When a debtor does not pay a creditor on a legally enforceable debt—such as one for which the creditor has a court judgment in its favor—the creditor can use garnishment to obtain payment. Garnishment is when the creditor obtains an order requiring some third party, called a garnishee, to turn over to it money in the garnishee’s possession which belongs to the debtor. For example, in one of the most common and best known types, wage garnishment, the garnishee is the debtor’s employer and the money belonging to the debtor is his or her wages or salary. The garnishee will, under the writ or order of garnishment, send part of the debtor’s wages or salary to the creditor, to satisfy the debt.
Garnishment is available for any debt—not just consumer debts, or debts from loans or promissory notes, but also ones resulting from a lawsuit, a divorce (e.g. alimony and child support), or taxes.
Some types or sources of income are made exempt from garnishment by either federal or state law. For example, Social Security is exempt from garnishment. Under federal law, it can only be garnished for a very few domestic (alimony and child support) or federal (mostly taxes) debts.
In addition, in Maryland, several other types of non-wage, non-salary income are protected from garnishment as well:
Maryland has two different systems for calculating the maximum amount of garnishment. If the debtor is in Caroline, Worchester, Kent, or Queen Anne’s counties, federal law applies. The lesser of the following may be garnished.
Everywhere else, including Maryland’s most populous counties, it’s the lesser of:
Since 30 hours at minimum wage is more than $145 per week, the state gives low income debtors more protection (more of their wage is exempt) in Caroline, Worchester, Kent, or Queen Anne’s counties than elsewhere in Maryland.
When defining “disposable” income for garnishment purposes, bear in mind that only after legally required payroll or paycheck deductions are excluded from income. (For example, FICA.) No other deduction and no other expense is considered. Most of a person’s income will therefore be considered “disposable income” for garnishment purposes.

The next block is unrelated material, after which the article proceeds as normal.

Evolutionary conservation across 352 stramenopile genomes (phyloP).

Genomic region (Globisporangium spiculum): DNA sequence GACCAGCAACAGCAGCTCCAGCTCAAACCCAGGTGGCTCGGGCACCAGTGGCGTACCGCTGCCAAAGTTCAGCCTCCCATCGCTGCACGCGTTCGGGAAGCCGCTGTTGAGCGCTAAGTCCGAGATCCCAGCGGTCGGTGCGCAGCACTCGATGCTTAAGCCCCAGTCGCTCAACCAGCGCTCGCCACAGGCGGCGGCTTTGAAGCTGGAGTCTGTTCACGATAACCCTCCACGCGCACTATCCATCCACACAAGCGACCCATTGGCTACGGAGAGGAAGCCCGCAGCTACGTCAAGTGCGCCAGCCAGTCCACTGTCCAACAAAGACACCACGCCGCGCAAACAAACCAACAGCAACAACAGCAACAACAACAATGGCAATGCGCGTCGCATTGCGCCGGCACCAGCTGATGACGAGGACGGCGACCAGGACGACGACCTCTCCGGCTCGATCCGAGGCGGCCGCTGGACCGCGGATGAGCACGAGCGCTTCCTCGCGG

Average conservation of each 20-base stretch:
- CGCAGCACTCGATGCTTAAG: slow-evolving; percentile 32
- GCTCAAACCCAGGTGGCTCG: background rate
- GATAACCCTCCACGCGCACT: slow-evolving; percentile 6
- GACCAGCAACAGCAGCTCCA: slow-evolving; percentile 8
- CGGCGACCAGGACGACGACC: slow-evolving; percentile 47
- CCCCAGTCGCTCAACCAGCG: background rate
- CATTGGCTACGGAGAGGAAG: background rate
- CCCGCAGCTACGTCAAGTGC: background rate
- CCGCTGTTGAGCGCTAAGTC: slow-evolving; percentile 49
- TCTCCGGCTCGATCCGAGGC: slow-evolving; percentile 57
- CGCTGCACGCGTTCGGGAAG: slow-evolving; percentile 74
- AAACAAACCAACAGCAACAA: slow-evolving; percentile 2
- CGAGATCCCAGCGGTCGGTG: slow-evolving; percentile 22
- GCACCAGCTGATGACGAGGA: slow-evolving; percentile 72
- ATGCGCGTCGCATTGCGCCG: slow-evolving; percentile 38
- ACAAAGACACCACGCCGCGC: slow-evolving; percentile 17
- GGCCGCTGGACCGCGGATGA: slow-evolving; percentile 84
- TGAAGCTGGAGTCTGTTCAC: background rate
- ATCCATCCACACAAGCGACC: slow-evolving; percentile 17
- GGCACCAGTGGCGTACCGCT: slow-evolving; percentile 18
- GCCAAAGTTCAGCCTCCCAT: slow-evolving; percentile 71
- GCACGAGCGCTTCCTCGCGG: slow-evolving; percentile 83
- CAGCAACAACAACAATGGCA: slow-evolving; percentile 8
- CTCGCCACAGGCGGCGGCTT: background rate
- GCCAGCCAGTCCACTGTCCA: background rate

Also bear in mind that certain debts, like taxes or child support, will allow much more of the debtor’s income to be garnished. The 25% maximum threshold is for most debts, but there are exceptions.
There are two statutes of limitation (time to take legal action) relevant to garnishment. That’s because except for tax debts, garnishment is effectively a two-step process: first the creditor needs to get a court determination, or judgment, that the debtor needs to pay; then seek garnishment.
The first relevant statute of limitations is the one for the underlying debt on which garnishment will be based. In Maryland, for the most common causes of action (e.g. written or verbal contracts; credit cards) it’s 3 years.
The second relevant statute of limitations is for enforcing a judgment. In Maryland, the creditor has at least 12 years to seek garnishment or otherwise enforce the action. That gives the creditor the luxury of waiting until a down-on-his-or-her-luck debtor is earning more money before garnishing that income.
In brief, the process is—
1) Creditor obtains a judgment
2) If the debtor doesn’t pay, creditor applies for garnishment in order to collect on the debt
3) In its application, the creditor cites its judgment and the debtor’s failure to pay; states that it believes garnishment is necessary; and alleges that a garnishee (e.g. the debtor’s employer) has money belonging to the debtor (e.g. salary or wages) and which could be used to pay the debt.
4) The garnishee will be required to respond and verify that it has (or does not have) money belonging to the debtor.
5) If the garnishee has debtor’s money, and that money is not from an exempt source (and note: wages and salary are never exempt), it will be ordered to turn over at least a portion of it for the creditor. More on Stopping Wage Garnishment in Maryland
With a lawyer’s assistance, it may be possible to challenge, or at least reduce, garnishment. There are several different tactics or strategies which can be followed, though re-arguing or re-litigating whether or not the debtor owes the creditor money is rarely one of them—this should have settled during the earlier litigation, which resulted in the creditor’s judgment.
One possibility is to attack the validity of the underlying judgment on the grounds it had been rendered incorrectly, such as by “default” when in fact the debtor had never been given proper notice or a chance to defend itself. It may also be possible to attack the judgment as having been granted in violation of the statute of limitations, especially given how comparatively short Maryland statutes of limitation are for most common causes of action.
The garnishment itself can also be attacked on procedural or statute of limitation grounds.
Another possibility is to show that the calculation of the debtor’s disposable income is wrong. For example, if some of the debtor’s income comes from exempt non-wage sources—such as insurance proceeds, public benefits, or certain pensions—that income should not be included in determining disposable income.
If the debtor has other obligations, such as child support, it may be possible to show that the debtor is already being garnished at or near the maximum rate and cannot have more income garnished.